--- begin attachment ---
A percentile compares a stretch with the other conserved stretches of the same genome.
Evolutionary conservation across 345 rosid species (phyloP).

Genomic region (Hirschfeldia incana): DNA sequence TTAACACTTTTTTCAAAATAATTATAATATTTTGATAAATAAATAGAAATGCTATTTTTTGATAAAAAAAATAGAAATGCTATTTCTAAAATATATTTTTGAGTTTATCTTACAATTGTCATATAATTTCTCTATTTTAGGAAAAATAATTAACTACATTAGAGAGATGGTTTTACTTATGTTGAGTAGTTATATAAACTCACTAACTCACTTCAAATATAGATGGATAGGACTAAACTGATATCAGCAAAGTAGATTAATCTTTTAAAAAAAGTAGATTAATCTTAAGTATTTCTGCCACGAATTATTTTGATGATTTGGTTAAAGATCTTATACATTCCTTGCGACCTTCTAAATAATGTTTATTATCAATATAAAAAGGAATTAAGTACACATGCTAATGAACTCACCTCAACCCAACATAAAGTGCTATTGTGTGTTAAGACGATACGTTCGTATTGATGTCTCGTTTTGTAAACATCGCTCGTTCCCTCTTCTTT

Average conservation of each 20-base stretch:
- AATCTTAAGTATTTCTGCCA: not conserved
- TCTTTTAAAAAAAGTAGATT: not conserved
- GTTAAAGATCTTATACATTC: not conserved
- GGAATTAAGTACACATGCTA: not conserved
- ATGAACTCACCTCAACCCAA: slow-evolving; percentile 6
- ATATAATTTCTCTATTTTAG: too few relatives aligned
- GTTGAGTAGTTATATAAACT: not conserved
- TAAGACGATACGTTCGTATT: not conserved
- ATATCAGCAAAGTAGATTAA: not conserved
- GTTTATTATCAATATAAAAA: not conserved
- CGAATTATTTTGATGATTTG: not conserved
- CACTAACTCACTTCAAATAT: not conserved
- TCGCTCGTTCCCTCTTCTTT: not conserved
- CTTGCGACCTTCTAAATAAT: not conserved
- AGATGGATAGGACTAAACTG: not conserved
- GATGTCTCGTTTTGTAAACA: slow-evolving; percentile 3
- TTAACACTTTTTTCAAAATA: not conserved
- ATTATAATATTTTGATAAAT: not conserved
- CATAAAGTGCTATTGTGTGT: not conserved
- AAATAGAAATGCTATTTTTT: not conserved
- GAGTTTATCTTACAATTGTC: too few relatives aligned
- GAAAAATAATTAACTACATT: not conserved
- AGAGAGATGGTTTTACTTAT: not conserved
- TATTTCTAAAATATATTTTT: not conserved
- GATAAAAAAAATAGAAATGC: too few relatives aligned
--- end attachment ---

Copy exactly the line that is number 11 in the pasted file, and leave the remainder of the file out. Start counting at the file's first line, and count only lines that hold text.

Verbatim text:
- GTTGAGTAGTTATATAAACT: not conserved